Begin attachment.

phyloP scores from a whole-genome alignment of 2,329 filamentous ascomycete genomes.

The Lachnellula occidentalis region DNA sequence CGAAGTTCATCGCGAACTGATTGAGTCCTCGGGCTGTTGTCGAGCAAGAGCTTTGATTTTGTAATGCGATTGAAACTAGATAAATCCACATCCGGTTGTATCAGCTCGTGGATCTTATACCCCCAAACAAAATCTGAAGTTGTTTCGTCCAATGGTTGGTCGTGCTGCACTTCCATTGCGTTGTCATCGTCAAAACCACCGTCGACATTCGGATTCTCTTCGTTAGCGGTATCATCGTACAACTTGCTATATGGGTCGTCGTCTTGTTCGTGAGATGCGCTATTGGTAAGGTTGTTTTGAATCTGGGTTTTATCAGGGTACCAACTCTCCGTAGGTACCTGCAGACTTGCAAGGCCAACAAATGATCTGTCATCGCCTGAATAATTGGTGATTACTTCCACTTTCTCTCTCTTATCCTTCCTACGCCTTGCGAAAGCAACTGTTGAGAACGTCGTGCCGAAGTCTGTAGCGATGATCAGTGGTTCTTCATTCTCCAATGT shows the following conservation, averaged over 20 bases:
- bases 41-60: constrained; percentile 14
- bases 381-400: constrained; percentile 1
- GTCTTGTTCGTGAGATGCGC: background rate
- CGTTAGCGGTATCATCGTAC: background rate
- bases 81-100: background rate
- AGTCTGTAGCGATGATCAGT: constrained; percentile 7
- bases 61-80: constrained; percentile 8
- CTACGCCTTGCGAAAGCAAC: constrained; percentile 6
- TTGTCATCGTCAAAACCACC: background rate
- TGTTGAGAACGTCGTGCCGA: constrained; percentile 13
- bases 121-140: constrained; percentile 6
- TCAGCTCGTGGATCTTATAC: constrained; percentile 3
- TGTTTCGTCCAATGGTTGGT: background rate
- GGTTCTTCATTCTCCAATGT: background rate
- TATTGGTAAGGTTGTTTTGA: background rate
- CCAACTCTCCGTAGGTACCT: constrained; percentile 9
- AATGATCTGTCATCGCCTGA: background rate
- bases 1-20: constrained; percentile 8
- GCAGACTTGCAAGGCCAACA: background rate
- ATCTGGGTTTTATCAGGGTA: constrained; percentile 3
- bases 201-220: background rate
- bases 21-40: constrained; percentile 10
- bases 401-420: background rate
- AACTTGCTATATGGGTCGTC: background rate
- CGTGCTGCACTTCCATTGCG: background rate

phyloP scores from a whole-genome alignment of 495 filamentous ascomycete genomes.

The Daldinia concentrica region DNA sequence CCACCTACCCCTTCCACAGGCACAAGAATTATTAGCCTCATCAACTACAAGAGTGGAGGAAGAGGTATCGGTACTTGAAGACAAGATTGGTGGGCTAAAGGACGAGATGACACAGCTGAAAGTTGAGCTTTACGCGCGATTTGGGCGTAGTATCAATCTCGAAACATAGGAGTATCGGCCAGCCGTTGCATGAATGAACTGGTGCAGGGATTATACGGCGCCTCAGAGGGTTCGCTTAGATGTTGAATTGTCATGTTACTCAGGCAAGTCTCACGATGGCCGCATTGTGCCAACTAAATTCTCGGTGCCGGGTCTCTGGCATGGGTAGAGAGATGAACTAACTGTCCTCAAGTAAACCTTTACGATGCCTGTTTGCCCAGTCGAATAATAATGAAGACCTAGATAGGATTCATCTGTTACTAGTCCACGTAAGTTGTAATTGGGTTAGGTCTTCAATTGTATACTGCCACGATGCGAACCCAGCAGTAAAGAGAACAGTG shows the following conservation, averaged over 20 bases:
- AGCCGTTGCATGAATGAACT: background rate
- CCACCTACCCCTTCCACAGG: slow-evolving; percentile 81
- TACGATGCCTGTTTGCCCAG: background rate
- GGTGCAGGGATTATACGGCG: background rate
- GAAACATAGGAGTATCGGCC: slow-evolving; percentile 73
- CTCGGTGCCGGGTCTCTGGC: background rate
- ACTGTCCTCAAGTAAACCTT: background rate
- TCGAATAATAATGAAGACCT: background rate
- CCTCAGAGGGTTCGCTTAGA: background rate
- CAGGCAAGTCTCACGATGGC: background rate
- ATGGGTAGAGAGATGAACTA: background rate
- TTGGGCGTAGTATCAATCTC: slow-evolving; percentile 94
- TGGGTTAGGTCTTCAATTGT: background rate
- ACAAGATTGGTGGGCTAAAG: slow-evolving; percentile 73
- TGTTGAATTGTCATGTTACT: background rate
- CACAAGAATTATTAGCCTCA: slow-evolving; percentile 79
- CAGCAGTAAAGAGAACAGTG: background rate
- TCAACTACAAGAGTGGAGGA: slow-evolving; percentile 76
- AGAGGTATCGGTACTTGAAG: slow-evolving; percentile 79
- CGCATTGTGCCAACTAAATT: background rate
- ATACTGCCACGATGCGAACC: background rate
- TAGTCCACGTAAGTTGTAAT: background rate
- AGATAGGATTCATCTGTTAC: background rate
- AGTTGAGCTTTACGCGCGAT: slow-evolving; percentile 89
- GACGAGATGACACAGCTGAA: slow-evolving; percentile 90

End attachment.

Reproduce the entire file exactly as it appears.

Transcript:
phyloP scores from a whole-genome alignment of 2,329 filamentous ascomycete genomes.

The Lachnellula occidentalis region DNA sequence CGAAGTTCATCGCGAACTGATTGAGTCCTCGGGCTGTTGTCGAGCAAGAGCTTTGATTTTGTAATGCGATTGAAACTAGATAAATCCACATCCGGTTGTATCAGCTCGTGGATCTTATACCCCCAAACAAAATCTGAAGTTGTTTCGTCCAATGGTTGGTCGTGCTGCACTTCCATTGCGTTGTCATCGTCAAAACCACCGTCGACATTCGGATTCTCTTCGTTAGCGGTATCATCGTACAACTTGCTATATGGGTCGTCGTCTTGTTCGTGAGATGCGCTATTGGTAAGGTTGTTTTGAATCTGGGTTTTATCAGGGTACCAACTCTCCGTAGGTACCTGCAGACTTGCAAGGCCAACAAATGATCTGTCATCGCCTGAATAATTGGTGATTACTTCCACTTTCTCTCTCTTATCCTTCCTACGCCTTGCGAAAGCAACTGTTGAGAACGTCGTGCCGAAGTCTGTAGCGATGATCAGTGGTTCTTCATTCTCCAATGT shows the following conservation, averaged over 20 bases:
- bases 41-60: constrained; percentile 14
- bases 381-400: constrained; percentile 1
- GTCTTGTTCGTGAGATGCGC: background rate
- CGTTAGCGGTATCATCGTAC: background rate
- bases 81-100: background rate
- AGTCTGTAGCGATGATCAGT: constrained; percentile 7
- bases 61-80: constrained; percentile 8
- CTACGCCTTGCGAAAGCAAC: constrained; percentile 6
- TTGTCATCGTCAAAACCACC: background rate
- TGTTGAGAACGTCGTGCCGA: constrained; percentile 13
- bases 121-140: constrained; percentile 6
- TCAGCTCGTGGATCTTATAC: constrained; percentile 3
- TGTTTCGTCCAATGGTTGGT: background rate
- GGTTCTTCATTCTCCAATGT: background rate
- TATTGGTAAGGTTGTTTTGA: background rate
- CCAACTCTCCGTAGGTACCT: constrained; percentile 9
- AATGATCTGTCATCGCCTGA: background rate
- bases 1-20: constrained; percentile 8
- GCAGACTTGCAAGGCCAACA: background rate
- ATCTGGGTTTTATCAGGGTA: constrained; percentile 3
- bases 201-220: background rate
- bases 21-40: constrained; percentile 10
- bases 401-420: background rate
- AACTTGCTATATGGGTCGTC: background rate
- CGTGCTGCACTTCCATTGCG: background rate

phyloP scores from a whole-genome alignment of 495 filamentous ascomycete genomes.

The Daldinia concentrica region DNA sequence CCACCTACCCCTTCCACAGGCACAAGAATTATTAGCCTCATCAACTACAAGAGTGGAGGAAGAGGTATCGGTACTTGAAGACAAGATTGGTGGGCTAAAGGACGAGATGACACAGCTGAAAGTTGAGCTTTACGCGCGATTTGGGCGTAGTATCAATCTCGAAACATAGGAGTATCGGCCAGCCGTTGCATGAATGAACTGGTGCAGGGATTATACGGCGCCTCAGAGGGTTCGCTTAGATGTTGAATTGTCATGTTACTCAGGCAAGTCTCACGATGGCCGCATTGTGCCAACTAAATTCTCGGTGCCGGGTCTCTGGCATGGGTAGAGAGATGAACTAACTGTCCTCAAGTAAACCTTTACGATGCCTGTTTGCCCAGTCGAATAATAATGAAGACCTAGATAGGATTCATCTGTTACTAGTCCACGTAAGTTGTAATTGGGTTAGGTCTTCAATTGTATACTGCCACGATGCGAACCCAGCAGTAAAGAGAACAGTG shows the following conservation, averaged over 20 bases:
- AGCCGTTGCATGAATGAACT: background rate
- CCACCTACCCCTTCCACAGG: slow-evolving; percentile 81
- TACGATGCCTGTTTGCCCAG: background rate
- GGTGCAGGGATTATACGGCG: background rate
- GAAACATAGGAGTATCGGCC: slow-evolving; percentile 73
- CTCGGTGCCGGGTCTCTGGC: background rate
- ACTGTCCTCAAGTAAACCTT: background rate
- TCGAATAATAATGAAGACCT: background rate
- CCTCAGAGGGTTCGCTTAGA: background rate
- CAGGCAAGTCTCACGATGGC: background rate
- ATGGGTAGAGAGATGAACTA: background rate
- TTGGGCGTAGTATCAATCTC: slow-evolving; percentile 94
- TGGGTTAGGTCTTCAATTGT: background rate
- ACAAGATTGGTGGGCTAAAG: slow-evolving; percentile 73
- TGTTGAATTGTCATGTTACT: background rate
- CACAAGAATTATTAGCCTCA: slow-evolving; percentile 79
- CAGCAGTAAAGAGAACAGTG: background rate
- TCAACTACAAGAGTGGAGGA: slow-evolving; percentile 76
- AGAGGTATCGGTACTTGAAG: slow-evolving; percentile 79
- CGCATTGTGCCAACTAAATT: background rate
- ATACTGCCACGATGCGAACC: background rate
- TAGTCCACGTAAGTTGTAAT: background rate
- AGATAGGATTCATCTGTTAC: background rate
- AGTTGAGCTTTACGCGCGAT: slow-evolving; percentile 89
- GACGAGATGACACAGCTGAA: slow-evolving; percentile 90